Professional-grade supplements are generally formulated by specialist in their field of research or interest for marketing and distribution through other licensed professionals. You can generally find these sold in a professional setting such as the office of a doctor, nurse practitioner, chiropractor, nutritionist, or online with an established account authorized by your care provider. Because these supplement lines are sold through a licensed professional, those that sell them to their patients are often able to stand by the safety and efficacy claims of those supplements, as well as assure patients that the current good manufacturing practice standards were upheld. Often times, independent third party testing groups are employed to ensure the quality and quantity of ingredients meets the formulator’s requirements as well.
I want you to realize that the degree of quality, purity, digestibility, stability, bioavailability, and other factors does still vary substantially from company to company among professional lines, too. Unlike consumer-grade supplements, many professional-grade lines often use organically or patented delivery processes to assure optimal assimilation of the vitamins and minerals after ingestion. This is why the price point can be significantly higher. Depending on the desired outcome, the way in which the products are prepared and formulated often determines their effectiveness when used. Professional-grade supplements are very often free of fillers, colorings and stabilizer of any kind- this is makes them generally safer for those with sensitivities and allergies.
Opportunistic dietary supplements are promoted and sold by various multi-level marketing (MLM) companies such as Amway, IsageniX, Nu Skin, Sunrider, and many others. I am sure you have also seen and heard the infomercials being touted on cable and the Internet, too. These supplements tend to be the most expensive and their quality can range from pure junk to very high quality depending on the formulators and manufacturing processes. This is a challenging group of supplements to evaluate objectively so it is imperative to investigate each company or claim individually.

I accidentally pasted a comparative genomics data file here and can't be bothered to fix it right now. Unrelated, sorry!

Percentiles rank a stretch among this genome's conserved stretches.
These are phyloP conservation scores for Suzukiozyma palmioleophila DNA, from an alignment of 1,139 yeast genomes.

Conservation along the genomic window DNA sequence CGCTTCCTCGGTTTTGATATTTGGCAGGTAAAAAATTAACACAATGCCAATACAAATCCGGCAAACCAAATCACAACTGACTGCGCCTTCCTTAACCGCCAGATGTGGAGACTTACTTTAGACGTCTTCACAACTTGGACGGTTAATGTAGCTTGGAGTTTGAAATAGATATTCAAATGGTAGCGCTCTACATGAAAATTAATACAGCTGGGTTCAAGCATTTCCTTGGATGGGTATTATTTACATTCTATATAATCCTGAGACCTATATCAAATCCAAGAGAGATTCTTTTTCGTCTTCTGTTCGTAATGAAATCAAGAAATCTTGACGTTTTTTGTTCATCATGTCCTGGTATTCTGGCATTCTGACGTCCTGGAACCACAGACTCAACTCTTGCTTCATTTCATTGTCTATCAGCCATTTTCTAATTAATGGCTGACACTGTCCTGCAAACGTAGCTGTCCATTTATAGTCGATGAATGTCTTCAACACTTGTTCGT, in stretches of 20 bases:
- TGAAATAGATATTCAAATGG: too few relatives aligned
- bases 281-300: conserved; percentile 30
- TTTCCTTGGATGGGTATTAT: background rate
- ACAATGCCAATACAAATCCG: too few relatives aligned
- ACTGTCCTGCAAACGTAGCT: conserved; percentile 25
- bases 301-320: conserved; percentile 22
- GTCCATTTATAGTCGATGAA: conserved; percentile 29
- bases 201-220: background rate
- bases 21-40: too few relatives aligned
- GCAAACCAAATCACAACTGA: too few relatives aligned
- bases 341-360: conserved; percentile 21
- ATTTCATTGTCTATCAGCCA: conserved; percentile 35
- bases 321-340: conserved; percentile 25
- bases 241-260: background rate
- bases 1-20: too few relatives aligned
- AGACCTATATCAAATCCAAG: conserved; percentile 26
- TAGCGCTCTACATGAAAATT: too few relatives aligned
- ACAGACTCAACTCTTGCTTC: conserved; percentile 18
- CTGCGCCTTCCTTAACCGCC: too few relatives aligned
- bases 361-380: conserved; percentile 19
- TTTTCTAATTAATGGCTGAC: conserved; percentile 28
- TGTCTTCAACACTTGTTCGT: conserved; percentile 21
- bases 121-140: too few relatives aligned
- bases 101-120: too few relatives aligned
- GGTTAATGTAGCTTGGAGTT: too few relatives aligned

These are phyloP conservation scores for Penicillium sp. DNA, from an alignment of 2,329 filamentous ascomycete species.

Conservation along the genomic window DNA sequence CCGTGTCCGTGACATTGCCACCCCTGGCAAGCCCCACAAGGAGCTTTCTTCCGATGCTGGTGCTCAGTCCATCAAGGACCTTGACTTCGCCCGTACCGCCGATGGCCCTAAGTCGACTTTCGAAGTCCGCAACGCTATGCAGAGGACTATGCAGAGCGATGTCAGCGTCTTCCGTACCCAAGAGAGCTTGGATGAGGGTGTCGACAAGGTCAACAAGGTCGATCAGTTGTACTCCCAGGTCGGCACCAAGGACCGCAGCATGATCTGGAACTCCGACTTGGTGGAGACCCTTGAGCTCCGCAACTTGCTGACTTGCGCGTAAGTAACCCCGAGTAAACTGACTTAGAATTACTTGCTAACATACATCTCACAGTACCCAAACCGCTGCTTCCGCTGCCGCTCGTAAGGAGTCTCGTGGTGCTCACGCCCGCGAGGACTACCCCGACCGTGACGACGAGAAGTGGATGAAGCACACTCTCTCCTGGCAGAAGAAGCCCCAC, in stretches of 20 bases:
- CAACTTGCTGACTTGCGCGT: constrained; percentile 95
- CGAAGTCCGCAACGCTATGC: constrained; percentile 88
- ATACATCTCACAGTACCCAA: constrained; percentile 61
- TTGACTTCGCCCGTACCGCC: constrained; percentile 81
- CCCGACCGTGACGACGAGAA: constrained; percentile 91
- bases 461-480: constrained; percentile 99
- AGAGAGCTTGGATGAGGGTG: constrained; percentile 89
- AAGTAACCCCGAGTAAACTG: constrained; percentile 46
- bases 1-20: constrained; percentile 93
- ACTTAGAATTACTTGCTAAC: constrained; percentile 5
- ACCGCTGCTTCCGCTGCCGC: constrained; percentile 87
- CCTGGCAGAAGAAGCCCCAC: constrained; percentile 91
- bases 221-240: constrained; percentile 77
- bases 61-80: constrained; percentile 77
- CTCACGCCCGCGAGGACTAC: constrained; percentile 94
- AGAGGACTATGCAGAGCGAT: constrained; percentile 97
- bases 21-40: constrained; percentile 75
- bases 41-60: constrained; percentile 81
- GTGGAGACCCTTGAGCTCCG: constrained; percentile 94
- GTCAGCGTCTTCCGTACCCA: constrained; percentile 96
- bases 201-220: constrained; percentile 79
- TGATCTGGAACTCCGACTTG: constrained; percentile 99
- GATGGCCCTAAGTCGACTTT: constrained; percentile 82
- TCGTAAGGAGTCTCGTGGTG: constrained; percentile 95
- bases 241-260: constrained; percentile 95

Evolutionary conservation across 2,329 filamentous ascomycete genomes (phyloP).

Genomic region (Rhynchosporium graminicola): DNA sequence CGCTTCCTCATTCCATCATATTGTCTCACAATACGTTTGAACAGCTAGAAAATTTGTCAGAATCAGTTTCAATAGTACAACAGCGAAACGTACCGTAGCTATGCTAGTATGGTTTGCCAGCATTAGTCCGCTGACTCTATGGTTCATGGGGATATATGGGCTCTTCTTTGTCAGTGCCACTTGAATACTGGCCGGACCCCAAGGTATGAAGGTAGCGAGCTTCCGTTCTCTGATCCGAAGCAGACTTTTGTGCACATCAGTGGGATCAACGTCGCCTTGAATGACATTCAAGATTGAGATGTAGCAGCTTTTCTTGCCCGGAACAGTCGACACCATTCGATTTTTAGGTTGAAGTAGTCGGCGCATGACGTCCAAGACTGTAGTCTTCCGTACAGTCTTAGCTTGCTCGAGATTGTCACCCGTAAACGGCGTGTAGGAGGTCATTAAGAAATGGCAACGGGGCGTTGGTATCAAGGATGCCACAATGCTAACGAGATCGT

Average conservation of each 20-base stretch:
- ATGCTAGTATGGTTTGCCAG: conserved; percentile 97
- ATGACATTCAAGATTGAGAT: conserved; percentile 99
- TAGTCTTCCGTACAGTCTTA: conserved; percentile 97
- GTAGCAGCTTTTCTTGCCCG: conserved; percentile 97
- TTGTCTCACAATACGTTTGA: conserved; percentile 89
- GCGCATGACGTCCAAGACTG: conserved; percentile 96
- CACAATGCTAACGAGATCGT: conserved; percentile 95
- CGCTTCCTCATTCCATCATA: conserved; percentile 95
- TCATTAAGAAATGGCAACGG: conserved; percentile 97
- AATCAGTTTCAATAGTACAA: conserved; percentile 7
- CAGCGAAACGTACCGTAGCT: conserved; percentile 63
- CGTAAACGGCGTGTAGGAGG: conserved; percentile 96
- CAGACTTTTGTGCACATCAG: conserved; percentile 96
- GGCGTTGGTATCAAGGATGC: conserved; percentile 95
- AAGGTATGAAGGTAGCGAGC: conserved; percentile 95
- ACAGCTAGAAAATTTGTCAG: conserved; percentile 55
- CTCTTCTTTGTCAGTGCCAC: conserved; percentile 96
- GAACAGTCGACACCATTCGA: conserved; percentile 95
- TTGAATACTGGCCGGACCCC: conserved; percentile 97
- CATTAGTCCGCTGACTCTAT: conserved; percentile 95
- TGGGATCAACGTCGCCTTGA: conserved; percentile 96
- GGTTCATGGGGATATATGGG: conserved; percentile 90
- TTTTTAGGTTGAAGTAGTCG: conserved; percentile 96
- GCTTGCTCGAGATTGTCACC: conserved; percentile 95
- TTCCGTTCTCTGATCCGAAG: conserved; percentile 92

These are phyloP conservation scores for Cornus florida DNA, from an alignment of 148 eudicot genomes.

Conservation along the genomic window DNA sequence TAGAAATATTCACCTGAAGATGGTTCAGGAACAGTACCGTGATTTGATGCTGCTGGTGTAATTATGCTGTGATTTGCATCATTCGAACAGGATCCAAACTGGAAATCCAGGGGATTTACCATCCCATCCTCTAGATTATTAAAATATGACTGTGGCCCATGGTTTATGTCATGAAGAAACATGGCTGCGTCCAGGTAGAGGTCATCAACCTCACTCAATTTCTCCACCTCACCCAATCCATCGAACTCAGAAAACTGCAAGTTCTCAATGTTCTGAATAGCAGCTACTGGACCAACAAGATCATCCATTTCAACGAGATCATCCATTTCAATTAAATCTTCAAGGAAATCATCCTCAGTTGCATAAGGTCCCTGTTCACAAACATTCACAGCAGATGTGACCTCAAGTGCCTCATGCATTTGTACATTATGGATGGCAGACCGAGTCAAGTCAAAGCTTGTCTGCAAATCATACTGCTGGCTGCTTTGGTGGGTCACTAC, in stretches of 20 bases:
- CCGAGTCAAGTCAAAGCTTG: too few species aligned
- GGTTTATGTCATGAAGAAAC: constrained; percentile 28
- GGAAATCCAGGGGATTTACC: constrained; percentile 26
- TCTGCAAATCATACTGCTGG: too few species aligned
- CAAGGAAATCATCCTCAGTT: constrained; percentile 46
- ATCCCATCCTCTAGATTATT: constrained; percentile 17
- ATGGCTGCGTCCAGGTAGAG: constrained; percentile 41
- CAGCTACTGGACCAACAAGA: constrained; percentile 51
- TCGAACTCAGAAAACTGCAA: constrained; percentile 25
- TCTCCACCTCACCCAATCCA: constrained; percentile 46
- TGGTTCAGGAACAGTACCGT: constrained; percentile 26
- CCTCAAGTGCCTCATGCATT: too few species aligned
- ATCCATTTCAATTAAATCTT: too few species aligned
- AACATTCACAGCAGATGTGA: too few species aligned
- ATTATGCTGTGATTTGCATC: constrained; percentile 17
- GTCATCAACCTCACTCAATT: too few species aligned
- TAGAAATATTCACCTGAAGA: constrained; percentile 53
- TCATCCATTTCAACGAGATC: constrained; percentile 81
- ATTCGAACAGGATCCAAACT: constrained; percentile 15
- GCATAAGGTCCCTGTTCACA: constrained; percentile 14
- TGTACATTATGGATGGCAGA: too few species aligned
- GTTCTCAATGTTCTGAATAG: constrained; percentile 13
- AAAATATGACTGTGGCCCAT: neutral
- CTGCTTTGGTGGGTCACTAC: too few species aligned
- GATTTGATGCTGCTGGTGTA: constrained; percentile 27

The effectiveness, quality and safety of dietary supplements are important topics and something I deal with on a daily basis. I have seen many people self- prescribe their own dietary supplement products with very limited understanding and knowledge about either the effectual benefit to their health or the possible harm that can be caused. Please remember that any nutrients, herbs or mineral can compete for the same receptors as prescription medications and taking the two together can be problematic. It is important to do your “homework” and seek out the help of a qualified professional before beginning dietary supplements for any health condition.
The information contained in this article is for information and education purposes only and is not medical advice. Do not use this information as an alternative to obtaining medical advice from your physician or other professional healthcare provider. Always consult with your physician or other professional healthcare provider about any medical conditions you are experiencing. If you are experiencing a medical emergency, contact your local emergency services for help.